There’s no such thing as a perfect double album. The Beatles’ The White Album and Bob Dylan’s Blonde on Blonde have “Revolution 9” and “Rainy Day Women #12 & 35,” respectively. Certain tracks from Stevie Wonder on Songs in the Key of Life linger longer than they should. Tommy by the Who and The Wall by Pink Floyd, both occasionally sleepy, inspired countless pretentious admirers, the greatest sin of all. That’s part of their charm, though — the messy, boring, and inessential songs are a chance for the listener to take a deep breath, to recharge before “Visions of Johanna” or “Knocks Me Off My Feet” change your life, man.
The best double album is also one of the greatest albums ever, the Clash’s London Calling, but even it slips ever so slightly near the end. “The Card Cheat” and “Four Horsemen” are enjoyable, but they can’t keep with the stacked first half, with “Jimmy Jazz,” “Hateful,” and “Rudie Can’t Fail” finishing side one. It wasn’t The Only Band That Matters’ lone double album, though: At 144 minutes, follow-up Sandinista! is overstuffed and occasionally perplexing, but it’s mostly brilliant, dipping into genres as varied as punk, reggae and rockabilly. It’s a tribute to excess that isn’t excessive, the sound of a band throwing everything at the wall and seeing what sticks.
That’s the feeling I get listening to The Most Lamentable Tragedy, the new album from Titus Andronicus, America’s most essential contemporary rock band (IMHO). It’s a 29-song rock opera about mental illness that clocks in at 93 minutes; there’s a Pogues cover, two more parts of the “No Future” saga the band began on previous albums; and a straightforward version of “Auld Lang Syne.” Oh, and an intermission and “[seven seconds],” which is seven seconds of silence and some asshole’s favorite song on the album, an album that’s inspired, if you want to call it that, by frontman/Pitchfork troller Patrick Stickles’ experience with manic depression.
Lamentable follows Our Hero, the once-institutionalized moral center, who meets his doppelgänger. With the help of him/not-him, Our Hero is taught to embrace the anarchy of living, which could be the name of Titus’ next album. Lifes Rich Pageant was already claimed.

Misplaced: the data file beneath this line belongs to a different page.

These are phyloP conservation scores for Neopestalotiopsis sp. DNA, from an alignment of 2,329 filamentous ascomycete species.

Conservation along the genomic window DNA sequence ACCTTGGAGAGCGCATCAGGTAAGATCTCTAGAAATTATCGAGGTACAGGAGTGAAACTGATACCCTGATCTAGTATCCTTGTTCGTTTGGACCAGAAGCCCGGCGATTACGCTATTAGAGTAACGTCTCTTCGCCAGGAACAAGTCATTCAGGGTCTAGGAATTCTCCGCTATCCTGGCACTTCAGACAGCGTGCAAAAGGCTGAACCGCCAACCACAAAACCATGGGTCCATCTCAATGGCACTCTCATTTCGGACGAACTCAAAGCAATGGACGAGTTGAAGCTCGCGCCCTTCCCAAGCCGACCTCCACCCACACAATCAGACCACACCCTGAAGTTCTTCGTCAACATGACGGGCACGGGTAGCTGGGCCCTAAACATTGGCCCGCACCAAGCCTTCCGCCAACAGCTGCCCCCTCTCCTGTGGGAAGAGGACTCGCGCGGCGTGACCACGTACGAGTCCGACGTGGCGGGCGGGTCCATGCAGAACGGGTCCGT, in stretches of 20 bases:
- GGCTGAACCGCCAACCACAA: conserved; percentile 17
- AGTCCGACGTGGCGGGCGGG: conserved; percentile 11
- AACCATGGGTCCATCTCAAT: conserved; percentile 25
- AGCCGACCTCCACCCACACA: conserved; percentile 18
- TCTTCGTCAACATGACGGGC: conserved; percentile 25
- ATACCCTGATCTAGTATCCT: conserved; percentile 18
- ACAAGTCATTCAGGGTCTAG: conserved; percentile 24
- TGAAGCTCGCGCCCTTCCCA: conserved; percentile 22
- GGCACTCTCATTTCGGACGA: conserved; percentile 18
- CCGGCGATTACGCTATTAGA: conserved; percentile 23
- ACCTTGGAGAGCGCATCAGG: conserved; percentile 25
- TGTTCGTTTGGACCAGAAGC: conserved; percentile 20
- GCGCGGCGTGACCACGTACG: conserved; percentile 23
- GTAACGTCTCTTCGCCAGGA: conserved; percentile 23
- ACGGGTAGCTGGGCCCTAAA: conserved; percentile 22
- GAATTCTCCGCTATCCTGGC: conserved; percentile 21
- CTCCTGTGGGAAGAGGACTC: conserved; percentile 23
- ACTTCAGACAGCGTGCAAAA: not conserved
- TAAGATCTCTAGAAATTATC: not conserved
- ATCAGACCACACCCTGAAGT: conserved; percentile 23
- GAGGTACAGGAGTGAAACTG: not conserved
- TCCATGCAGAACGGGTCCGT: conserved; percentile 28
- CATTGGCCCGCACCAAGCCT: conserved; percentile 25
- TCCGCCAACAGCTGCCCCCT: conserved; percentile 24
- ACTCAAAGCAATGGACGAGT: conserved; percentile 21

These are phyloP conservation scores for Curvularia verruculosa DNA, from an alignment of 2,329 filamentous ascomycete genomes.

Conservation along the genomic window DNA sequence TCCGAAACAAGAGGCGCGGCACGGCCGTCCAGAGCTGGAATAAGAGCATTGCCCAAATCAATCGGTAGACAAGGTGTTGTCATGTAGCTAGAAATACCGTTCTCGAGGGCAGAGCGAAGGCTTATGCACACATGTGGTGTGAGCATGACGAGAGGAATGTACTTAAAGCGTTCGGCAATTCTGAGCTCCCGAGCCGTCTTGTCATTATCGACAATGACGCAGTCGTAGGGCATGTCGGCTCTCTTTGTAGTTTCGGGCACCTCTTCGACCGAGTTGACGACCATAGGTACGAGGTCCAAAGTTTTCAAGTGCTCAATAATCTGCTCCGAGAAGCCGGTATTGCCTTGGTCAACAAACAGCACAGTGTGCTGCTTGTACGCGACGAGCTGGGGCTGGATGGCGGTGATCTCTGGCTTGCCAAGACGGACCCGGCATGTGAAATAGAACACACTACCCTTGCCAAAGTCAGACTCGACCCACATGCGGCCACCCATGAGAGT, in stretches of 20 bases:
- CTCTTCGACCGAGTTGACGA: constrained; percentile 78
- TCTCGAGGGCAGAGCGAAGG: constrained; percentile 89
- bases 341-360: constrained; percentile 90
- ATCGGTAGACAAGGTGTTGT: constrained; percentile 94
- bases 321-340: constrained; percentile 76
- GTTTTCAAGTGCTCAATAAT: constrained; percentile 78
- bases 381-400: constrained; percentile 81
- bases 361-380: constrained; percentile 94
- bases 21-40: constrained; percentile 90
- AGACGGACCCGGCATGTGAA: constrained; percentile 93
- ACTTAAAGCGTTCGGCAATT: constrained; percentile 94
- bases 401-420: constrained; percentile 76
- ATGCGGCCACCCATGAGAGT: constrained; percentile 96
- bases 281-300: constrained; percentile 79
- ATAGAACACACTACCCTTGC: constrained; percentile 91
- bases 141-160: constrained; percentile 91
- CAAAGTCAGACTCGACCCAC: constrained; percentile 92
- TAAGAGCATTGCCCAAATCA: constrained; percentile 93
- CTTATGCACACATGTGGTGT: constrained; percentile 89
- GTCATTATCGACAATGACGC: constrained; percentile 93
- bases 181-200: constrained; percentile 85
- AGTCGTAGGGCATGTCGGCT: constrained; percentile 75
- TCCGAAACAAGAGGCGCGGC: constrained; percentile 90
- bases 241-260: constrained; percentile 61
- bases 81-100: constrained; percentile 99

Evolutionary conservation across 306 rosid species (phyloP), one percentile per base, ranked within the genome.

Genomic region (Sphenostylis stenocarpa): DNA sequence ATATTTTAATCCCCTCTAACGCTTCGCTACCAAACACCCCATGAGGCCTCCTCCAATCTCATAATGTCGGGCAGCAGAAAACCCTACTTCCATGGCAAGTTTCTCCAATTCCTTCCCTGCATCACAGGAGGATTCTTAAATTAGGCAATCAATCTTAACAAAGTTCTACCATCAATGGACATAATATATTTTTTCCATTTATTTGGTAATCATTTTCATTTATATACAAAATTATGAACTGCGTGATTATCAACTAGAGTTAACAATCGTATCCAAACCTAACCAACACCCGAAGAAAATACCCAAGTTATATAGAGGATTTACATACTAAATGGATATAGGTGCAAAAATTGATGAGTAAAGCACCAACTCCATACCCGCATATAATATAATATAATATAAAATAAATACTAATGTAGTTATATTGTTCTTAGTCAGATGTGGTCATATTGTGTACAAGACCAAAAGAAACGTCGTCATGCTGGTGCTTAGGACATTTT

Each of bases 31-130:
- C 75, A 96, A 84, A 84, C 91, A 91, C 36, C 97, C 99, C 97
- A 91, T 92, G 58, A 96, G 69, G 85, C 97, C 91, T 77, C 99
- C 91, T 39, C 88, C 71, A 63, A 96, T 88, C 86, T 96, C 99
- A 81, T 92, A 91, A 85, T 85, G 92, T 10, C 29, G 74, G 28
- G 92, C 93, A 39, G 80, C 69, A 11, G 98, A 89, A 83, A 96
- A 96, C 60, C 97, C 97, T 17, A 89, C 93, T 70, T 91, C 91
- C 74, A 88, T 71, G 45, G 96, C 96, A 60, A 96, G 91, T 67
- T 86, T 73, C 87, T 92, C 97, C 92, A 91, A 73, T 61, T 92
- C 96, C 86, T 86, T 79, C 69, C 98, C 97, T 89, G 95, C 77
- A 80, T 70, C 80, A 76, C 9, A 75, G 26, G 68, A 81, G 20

The record is divided into five parts, each song packed with enough references and allusions to fill a college course, but Stickles wants you to “feel no obligation to swallow the whole thing in one gulp, even if that would be the Artist’s selfish preference.” It’s to Lamentable‘s great fortune that you’re able to slip in and out of the story. If you want to hear the hard-charging pairing of “Funny Feeling” and “Fatal Flaw,” go ahead; if you want to follow Our Hero on his “transformative odyssey,” that works, too. It’s both a heavy and ambitious examination of what it means to be miserable and alive, a melodic Nietzsche quote, and a killer punk album, not unlike Hüsker Dü’s titanic Zen Arcade, another of its more immediate, ferocious forebears.
The Most Lamentable Tragedy begs to be projected upon, which is what I’m going to do.
In between my freshman and sophomore years of college, I was a patient at a mental hospital, twice, for a total of 21 days. My story isn’t anything out of the ordinary — diagnosed with borderline personality disorder; it was something less extreme than that — but it was an understandably uneasy time. I would know EXACTLY what I wanted to do for an hour. The next, I felt hopeless, lost, and alone. My life was both chaotic and specific, and that’s what I hear when I listen to The Most Lamentable Tragedy: the tight, 4-minute “I Lost My Mind,” followed by a rager, a nearly-silent intro, another barnburner, then “I Lost My Mind” again, all coming in at 96 seconds or under.
One of my assignments in the hospital was to write down an album that made me happy, something I could count on to calm me down when things threatened to get out of hand. I chose David Bowie, because I was really into quaint British love songs in 2006, apparently? If I had to do it again, I might pick The Most Lamentable Tragedy. It’s not Titus’ best work, in my opinion (that honor would still go to The Monitor, arguably the best rock album of the 2000s), but that’s precisely what I love about it. It’s messy, heartfelt, vivid, introspective, and personal and insular, far more so than the sing-along-worthy Monitor. Most of all, it’s reassuring, a double album with a statement and point of view that, despite its faults, or possibly because of, I relate to.
In the penultimate track, “Stable Boy,” an aesthetic tribute to Daniel Johnston, Stickles mournfully sings, “I won’t let you sleep forever, ooh, never, no, never, no, never no sleeping forever.” No matter how sh*tty things get, there’s always someone, be it “your mother,” “your brother,” or “my sister,” who’d miss you when you’re gone. The psychiatrists should’ve played this song on a loop, instead of preaching some boring gibberish about “the mind’s eye.” That’s what Stickles wants:
“This is trying to say something about humanity,” Stickles says. “I can only speak from the experiences of one human. But I’m not trying to jerk off into the abyss. I want to reach people and find kids like me, and let them know that they’re not quite so alone. Pay back the debt that I owe to Lars von Trier, Paul Westerberg, Tim Armstrong.” (Via exclaim.ca)
Five years after I left the hospital for good, I saw Titus Andronicus cover The Replacements at the Our Band Could Be Your Life tribute show in New York. Author/curator Michael Azerrad adding Titus to the bill was an apt choice, because with The Airing of Grievances, The Monitor, Local Business, and now The Most Lamentable Tragedy, Titus could be my life. And are.